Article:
Derek sighed. He didn’t resent his mother, but he sometimes wondered if she were the reason Ashton stayed away. He wondered what would have happened if she had chosen to live closer to the campus so that Ashton could have visited regularly. He wondered if there were some reason Ashton never spoke to his mother or even tried to communicate with her until he let her know about the prospective student weekend. She had mentioned once that Ashton had other children by other women, and Derek wondered if Ashton took part in their lives or if he was equally absent in all of them. He would feel better if Ashton neglected all of his kids, even though that was a horrible thing to hope. But it would mean that Derek wasn’t being singled out for the isolation, and above all else Derek feared that he might have done something wrong to make his father never want to see him or speak to him. He had no memories of Ashton, but what if, as a child, he had done something to his father and Ashton had decided to cut all ties to Derek and his mother? What if their abandonment was Derek’s fault?
He shook his head sharply. These were not good thoughts to be having. They were distracting him from the happy thoughts of Scott that had awoken him and had kept him pleasantly awake at night. He heard footsteps outside his door, then a knock. He groaned and called for his mother to come in. Thoughts of Scott would have to wait even longer.
“How are you doing?” his mother asked, coming in and sitting on his bed, looking around at the boxes.
He was dressed only in his boxers but he supposed as his mother she didn’t care much what he was wearing. He, however, was embarrassed and pulled a shirt on.
“I’m ready to go. I can’t believe we don’t leave until tomorrow.”
“Is there anything you want to do before we go? Any friends you have to say goodbye to, or places you want to go? You won’t be back for a long time.”
Derek shook his head. It was true, though. Freshmen weren’t allowed to go home their entire first year, not even for winter break. It was a strange rule, but then again, there were lots of strange things about Tarragon Academy. There were lots of strange things about Tarragon society in general and he had learned not to ask questions. Now that he was going to school, however, he knew that his questions would finally be answered. Graduates of the college all seemed to share a secret that bound them together, and Derek was determined to find out what that secret was.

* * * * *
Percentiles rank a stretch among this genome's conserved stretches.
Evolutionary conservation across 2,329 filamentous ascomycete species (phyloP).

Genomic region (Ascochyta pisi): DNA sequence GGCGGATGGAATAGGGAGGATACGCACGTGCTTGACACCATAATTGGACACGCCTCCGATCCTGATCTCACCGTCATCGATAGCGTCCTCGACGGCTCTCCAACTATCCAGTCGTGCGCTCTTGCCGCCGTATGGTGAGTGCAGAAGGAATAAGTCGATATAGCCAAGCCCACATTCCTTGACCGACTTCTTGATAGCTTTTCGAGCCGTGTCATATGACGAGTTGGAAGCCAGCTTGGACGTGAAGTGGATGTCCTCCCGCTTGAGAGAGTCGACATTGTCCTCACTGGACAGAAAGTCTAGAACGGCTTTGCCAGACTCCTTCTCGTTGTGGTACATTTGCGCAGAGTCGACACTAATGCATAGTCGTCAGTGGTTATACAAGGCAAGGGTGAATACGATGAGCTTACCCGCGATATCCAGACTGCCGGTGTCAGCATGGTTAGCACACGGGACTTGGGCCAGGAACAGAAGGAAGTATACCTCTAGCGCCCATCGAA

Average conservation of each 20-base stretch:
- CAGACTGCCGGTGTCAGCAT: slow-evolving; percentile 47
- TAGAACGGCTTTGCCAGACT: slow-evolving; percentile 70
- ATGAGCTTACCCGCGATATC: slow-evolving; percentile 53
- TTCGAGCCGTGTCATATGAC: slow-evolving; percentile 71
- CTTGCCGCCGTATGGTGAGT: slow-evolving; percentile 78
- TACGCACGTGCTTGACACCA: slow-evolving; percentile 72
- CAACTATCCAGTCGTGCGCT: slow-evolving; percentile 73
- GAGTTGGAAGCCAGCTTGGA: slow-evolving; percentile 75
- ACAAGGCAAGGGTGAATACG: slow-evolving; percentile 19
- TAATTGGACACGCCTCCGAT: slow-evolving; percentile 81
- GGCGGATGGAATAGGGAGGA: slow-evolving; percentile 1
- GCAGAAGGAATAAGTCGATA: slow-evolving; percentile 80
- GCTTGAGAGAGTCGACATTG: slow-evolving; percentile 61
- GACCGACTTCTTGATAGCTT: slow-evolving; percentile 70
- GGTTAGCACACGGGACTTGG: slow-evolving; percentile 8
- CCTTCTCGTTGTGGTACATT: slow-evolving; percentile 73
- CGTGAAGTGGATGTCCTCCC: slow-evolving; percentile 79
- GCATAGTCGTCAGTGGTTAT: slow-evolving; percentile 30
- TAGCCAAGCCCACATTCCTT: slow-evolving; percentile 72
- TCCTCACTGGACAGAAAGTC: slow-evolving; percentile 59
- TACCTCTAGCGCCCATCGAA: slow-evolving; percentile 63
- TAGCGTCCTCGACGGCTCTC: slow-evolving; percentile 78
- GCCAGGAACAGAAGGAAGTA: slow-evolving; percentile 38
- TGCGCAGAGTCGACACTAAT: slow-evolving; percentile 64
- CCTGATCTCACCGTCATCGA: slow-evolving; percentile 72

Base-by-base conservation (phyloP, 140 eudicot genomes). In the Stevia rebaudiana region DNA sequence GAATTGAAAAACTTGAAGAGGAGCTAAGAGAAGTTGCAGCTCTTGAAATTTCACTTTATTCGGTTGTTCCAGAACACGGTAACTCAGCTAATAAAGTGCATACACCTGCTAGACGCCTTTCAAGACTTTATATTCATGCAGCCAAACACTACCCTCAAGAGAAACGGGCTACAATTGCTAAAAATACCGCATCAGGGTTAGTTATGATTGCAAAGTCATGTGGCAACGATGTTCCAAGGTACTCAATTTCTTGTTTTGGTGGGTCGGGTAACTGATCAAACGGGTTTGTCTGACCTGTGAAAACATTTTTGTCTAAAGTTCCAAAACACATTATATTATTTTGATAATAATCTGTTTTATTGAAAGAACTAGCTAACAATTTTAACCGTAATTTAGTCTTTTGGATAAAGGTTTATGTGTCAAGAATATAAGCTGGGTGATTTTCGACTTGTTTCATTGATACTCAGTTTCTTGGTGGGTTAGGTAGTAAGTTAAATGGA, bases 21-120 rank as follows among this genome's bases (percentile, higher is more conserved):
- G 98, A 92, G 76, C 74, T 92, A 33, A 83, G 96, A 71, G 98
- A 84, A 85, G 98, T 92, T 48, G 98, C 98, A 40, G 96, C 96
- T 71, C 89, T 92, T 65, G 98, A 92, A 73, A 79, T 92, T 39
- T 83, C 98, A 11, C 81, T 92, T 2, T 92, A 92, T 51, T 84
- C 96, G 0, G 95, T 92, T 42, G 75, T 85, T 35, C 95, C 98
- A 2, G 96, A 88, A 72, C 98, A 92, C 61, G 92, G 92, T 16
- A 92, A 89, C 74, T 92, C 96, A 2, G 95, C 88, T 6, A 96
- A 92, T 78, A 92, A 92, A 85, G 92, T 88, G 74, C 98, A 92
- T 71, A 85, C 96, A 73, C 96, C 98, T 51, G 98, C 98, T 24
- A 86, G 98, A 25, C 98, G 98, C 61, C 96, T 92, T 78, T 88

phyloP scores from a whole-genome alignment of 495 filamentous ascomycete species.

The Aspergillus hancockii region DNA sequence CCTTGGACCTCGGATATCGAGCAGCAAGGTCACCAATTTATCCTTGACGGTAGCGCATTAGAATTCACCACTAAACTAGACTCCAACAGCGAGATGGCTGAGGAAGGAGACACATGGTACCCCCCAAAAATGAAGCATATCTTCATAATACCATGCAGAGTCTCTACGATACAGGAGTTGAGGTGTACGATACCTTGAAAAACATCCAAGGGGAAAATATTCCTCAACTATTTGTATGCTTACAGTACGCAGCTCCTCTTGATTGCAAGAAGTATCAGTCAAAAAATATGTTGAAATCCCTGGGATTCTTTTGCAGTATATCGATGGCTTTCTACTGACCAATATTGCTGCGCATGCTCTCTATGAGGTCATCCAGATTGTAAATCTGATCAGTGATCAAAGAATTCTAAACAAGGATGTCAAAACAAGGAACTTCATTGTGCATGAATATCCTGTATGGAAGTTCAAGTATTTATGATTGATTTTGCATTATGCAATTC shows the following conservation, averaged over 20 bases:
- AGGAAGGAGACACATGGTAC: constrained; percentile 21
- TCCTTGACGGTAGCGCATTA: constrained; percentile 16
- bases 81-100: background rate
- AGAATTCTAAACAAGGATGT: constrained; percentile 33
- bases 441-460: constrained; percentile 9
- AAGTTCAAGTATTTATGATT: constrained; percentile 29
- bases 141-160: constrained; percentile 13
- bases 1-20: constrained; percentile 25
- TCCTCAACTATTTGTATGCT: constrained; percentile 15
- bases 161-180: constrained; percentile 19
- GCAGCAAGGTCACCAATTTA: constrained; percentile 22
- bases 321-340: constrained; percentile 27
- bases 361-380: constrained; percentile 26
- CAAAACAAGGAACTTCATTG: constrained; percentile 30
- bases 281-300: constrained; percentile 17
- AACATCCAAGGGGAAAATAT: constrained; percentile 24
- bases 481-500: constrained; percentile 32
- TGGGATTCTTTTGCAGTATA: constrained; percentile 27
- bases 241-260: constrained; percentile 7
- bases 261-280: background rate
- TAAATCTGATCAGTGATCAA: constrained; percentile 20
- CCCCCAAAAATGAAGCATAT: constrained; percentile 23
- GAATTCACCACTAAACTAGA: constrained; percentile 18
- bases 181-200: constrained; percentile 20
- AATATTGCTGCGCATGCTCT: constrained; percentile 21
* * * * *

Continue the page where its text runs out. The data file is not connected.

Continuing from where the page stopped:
But as for friends to see or places to go, he didn’t have any. Although he was good at socializing and pretending to be a socialite, in reality it was a defense mechanism from the years and years of bullying he had endured. Most of the bullying stemmed from the fact that he was Ashton’s son, and everyone viewed him as special. Being special in any school was sure to single you out for bullies, and it was especially true in Tarragon society. He had been beaten up more times than he could count and when his mother took care of the situation for him, the bullying became worse. By high school, the physical bullying had all but stopped, but it was replaced by verbal abuse. No one would speak to him except to make fun of him or gossip about him, and vicious rumors were started that made even his paltry few friends turn against him.
By the end of his senior year he didn’t have a single person that he could genuinely call a friend, but he had learned to navigate their world. He had learned to smile and turn the other cheek, and then gossip behind their backs as revenge. His new abilities gave him many pseudo-friends, but none that he truly trusted. He was looking forward to Tarragon Academy as a place to finally meet people who wouldn’t judge him based on his father, or his past mistakes, or the fact that he was gay. He wanted people who could truly see him and appreciate him, and befriend him. Scott had done it; Scott had even seen his vicious side and still become his friend, so perhaps others at the academy would do the same.
“Are you sure there’s nothing in Spokane you want to do?” his mother asked again, almost desperately.